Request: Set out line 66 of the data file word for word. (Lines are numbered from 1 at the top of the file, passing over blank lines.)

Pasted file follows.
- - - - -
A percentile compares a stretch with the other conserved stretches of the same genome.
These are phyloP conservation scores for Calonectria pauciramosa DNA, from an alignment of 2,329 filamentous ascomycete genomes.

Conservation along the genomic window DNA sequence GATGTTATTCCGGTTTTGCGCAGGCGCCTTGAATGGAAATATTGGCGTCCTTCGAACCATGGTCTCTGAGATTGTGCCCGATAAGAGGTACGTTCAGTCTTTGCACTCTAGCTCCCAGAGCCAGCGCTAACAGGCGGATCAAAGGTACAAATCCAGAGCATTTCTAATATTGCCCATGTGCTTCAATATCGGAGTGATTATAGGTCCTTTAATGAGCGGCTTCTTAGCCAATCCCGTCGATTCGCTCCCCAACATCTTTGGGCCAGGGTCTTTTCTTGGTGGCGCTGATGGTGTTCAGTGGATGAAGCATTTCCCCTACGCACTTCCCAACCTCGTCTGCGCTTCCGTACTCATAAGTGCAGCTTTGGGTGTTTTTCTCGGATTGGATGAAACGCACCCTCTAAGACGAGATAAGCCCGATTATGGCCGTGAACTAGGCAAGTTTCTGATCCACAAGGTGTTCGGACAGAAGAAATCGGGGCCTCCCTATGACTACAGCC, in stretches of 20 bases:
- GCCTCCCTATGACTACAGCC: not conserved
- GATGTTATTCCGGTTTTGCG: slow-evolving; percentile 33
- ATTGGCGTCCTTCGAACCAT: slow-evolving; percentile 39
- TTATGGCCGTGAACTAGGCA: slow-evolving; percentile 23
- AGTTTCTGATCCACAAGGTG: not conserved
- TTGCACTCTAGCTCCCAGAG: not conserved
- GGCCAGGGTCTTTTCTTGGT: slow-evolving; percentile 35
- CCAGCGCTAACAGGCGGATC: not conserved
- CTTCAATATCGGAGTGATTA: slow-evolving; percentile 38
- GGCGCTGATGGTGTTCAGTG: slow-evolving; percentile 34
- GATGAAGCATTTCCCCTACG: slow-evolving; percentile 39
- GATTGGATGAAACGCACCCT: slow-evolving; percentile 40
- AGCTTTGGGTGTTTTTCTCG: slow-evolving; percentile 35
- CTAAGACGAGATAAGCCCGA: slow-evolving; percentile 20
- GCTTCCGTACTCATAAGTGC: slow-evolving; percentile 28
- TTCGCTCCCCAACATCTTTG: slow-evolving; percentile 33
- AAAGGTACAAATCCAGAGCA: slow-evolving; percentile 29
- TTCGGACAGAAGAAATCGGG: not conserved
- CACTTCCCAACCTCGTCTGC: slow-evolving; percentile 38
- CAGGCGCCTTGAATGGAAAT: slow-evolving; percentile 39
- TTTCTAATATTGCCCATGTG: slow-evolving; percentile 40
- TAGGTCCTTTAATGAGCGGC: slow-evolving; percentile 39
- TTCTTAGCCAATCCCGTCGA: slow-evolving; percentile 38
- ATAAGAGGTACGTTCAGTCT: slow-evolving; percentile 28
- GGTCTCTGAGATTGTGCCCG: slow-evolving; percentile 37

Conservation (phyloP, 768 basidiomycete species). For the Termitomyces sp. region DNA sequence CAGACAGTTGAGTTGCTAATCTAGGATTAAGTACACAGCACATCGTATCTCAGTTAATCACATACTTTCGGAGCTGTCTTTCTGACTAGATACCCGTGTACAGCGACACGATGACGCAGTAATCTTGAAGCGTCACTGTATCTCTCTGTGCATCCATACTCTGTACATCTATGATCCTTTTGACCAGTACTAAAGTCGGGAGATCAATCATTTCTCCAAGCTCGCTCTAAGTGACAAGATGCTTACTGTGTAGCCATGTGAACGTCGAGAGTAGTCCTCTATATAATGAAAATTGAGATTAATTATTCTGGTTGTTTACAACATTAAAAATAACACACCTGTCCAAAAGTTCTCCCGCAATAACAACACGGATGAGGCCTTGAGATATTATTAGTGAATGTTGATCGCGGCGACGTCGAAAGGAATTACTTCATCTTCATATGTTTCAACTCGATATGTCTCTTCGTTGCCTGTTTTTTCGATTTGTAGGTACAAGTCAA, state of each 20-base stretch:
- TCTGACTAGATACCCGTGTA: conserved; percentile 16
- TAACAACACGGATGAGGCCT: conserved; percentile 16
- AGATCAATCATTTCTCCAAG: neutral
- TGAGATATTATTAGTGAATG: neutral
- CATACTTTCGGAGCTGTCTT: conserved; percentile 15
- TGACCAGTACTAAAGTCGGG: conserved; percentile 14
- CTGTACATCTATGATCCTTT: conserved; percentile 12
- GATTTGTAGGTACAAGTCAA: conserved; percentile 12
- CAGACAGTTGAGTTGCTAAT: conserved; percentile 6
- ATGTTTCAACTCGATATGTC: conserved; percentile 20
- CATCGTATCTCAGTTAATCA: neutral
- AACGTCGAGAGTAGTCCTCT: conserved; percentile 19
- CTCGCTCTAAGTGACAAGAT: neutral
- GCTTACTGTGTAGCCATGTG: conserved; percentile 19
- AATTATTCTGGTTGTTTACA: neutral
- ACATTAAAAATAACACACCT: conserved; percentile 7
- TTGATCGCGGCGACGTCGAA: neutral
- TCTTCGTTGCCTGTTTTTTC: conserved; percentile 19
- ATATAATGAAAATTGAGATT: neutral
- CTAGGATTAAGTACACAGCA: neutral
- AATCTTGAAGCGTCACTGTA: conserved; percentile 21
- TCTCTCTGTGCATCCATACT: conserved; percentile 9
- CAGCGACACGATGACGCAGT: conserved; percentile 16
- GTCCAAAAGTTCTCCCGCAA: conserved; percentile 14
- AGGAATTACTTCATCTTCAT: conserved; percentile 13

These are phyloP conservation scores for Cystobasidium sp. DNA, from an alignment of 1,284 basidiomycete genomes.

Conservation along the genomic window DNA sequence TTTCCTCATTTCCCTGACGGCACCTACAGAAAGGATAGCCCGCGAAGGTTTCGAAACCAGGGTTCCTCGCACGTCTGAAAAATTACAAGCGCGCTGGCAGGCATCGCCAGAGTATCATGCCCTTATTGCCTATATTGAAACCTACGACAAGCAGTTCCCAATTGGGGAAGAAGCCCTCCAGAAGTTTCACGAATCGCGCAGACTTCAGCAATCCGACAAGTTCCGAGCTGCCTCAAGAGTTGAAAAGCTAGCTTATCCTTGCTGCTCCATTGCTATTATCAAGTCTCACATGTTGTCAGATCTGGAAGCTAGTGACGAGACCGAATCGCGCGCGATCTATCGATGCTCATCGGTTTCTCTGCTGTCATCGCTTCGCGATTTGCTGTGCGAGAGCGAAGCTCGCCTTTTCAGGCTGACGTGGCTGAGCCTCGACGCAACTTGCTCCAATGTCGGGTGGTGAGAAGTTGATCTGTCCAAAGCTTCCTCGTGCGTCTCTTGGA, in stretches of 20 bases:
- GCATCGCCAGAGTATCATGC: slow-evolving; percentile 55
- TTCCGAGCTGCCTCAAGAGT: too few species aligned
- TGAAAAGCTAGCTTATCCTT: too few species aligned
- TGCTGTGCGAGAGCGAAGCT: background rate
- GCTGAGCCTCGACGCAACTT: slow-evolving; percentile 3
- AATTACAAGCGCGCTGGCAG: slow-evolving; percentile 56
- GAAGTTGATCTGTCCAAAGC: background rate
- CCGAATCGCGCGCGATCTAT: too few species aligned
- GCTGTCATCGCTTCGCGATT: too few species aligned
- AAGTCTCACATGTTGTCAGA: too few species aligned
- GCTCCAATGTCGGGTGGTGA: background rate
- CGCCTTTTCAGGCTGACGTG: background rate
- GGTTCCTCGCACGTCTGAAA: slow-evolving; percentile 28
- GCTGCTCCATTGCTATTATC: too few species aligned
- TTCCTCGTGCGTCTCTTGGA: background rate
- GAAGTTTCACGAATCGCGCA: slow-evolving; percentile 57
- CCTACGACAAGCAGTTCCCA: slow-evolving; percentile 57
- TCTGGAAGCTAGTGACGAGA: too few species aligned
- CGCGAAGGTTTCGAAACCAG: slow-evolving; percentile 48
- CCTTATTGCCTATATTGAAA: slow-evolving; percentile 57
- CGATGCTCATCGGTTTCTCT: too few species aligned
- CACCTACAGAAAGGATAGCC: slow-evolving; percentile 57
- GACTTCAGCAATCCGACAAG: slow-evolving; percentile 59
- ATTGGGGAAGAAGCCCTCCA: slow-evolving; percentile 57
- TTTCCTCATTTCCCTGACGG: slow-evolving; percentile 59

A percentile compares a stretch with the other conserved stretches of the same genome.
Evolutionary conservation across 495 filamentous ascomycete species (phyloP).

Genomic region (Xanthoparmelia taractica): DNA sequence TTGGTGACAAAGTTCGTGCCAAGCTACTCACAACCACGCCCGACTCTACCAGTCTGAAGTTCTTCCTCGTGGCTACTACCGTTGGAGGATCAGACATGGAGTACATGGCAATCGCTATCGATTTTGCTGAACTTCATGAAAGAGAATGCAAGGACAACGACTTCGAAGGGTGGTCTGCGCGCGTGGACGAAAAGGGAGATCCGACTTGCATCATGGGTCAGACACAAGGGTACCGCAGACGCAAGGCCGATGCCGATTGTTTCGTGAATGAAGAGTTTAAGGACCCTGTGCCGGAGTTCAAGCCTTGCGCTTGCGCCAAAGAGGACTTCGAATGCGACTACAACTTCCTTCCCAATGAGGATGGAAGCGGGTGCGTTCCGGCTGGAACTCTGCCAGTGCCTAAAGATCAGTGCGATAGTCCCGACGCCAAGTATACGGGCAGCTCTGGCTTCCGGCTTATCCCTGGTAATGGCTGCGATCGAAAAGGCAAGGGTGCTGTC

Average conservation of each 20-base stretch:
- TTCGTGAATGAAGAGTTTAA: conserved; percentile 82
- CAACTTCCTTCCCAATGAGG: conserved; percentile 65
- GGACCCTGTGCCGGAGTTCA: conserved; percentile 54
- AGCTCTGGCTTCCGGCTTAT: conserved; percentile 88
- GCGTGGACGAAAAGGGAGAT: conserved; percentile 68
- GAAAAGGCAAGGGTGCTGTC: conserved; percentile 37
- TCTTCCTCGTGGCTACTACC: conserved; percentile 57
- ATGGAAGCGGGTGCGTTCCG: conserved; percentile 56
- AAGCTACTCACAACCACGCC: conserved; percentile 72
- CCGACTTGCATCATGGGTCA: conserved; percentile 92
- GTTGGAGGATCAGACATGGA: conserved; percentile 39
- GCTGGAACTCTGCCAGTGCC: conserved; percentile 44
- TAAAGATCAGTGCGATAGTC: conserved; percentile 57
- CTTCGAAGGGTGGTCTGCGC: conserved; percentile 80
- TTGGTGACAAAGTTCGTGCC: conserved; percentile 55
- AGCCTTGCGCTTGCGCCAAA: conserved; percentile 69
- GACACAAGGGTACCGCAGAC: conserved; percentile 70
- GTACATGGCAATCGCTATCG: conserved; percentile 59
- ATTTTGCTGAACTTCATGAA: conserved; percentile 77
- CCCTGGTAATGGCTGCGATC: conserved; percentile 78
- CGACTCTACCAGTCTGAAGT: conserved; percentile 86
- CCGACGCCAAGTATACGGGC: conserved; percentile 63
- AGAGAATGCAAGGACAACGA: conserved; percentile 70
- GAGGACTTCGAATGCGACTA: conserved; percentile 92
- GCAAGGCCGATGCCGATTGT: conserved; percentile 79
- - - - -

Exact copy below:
- AAGTCTCACATGTTGTCAGA: too few species aligned